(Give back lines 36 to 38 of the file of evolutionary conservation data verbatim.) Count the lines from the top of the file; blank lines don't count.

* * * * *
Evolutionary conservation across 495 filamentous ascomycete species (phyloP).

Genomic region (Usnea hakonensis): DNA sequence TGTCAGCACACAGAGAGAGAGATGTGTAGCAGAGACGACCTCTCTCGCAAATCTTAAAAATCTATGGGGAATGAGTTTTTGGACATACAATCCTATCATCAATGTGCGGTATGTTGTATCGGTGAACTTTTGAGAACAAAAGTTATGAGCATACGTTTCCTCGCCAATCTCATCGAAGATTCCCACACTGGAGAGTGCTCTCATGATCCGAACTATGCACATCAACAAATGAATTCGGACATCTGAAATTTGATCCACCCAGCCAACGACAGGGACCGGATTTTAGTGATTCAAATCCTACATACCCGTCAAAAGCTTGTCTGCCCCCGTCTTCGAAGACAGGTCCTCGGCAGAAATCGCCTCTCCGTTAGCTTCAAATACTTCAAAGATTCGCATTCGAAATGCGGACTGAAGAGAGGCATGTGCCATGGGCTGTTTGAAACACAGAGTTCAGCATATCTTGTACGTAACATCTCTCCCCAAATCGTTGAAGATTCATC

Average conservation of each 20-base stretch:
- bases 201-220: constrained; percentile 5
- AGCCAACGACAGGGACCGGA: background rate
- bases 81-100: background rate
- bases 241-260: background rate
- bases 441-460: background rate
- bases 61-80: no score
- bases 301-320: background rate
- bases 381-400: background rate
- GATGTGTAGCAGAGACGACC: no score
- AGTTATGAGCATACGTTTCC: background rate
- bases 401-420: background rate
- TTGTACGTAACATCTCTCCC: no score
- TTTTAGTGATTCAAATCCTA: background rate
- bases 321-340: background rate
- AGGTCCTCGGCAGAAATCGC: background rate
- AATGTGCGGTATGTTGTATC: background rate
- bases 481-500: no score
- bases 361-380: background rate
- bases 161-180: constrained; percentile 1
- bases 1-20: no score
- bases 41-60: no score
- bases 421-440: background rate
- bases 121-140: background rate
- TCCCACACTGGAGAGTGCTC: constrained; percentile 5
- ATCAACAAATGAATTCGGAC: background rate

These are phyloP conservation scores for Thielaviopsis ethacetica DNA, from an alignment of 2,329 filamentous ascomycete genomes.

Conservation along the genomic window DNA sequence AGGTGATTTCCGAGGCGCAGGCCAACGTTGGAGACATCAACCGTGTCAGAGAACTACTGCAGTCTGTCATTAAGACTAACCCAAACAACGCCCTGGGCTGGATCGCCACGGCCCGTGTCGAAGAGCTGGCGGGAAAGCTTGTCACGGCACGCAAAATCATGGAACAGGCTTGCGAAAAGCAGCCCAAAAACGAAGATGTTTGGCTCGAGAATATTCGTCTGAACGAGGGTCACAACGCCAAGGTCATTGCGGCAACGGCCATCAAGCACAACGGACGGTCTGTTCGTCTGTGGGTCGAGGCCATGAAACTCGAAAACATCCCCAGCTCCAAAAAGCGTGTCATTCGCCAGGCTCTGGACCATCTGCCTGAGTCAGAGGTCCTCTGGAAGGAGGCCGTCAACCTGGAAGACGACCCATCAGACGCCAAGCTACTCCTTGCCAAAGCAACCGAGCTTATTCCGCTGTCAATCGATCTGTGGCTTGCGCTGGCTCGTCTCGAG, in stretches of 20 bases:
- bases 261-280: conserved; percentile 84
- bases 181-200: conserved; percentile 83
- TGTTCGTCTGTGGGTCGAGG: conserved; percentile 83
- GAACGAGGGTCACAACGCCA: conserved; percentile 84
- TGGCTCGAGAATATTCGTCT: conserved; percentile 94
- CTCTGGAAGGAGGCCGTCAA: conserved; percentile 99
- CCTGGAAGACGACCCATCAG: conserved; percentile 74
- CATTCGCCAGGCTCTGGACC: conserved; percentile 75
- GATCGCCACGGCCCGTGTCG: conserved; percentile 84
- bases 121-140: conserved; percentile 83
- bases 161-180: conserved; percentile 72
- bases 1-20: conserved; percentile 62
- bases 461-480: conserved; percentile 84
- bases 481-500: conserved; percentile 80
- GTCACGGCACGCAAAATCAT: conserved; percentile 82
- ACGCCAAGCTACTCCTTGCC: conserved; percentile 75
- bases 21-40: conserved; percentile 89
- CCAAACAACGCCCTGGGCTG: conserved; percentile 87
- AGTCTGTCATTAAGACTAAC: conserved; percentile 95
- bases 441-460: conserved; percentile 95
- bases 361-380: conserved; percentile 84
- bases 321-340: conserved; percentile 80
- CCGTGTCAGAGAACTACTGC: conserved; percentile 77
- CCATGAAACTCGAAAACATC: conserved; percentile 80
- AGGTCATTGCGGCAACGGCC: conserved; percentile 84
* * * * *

- CTCTGGAAGGAGGCCGTCAA: conserved; percentile 99
- CCTGGAAGACGACCCATCAG: conserved; percentile 74
- CATTCGCCAGGCTCTGGACC: conserved; percentile 75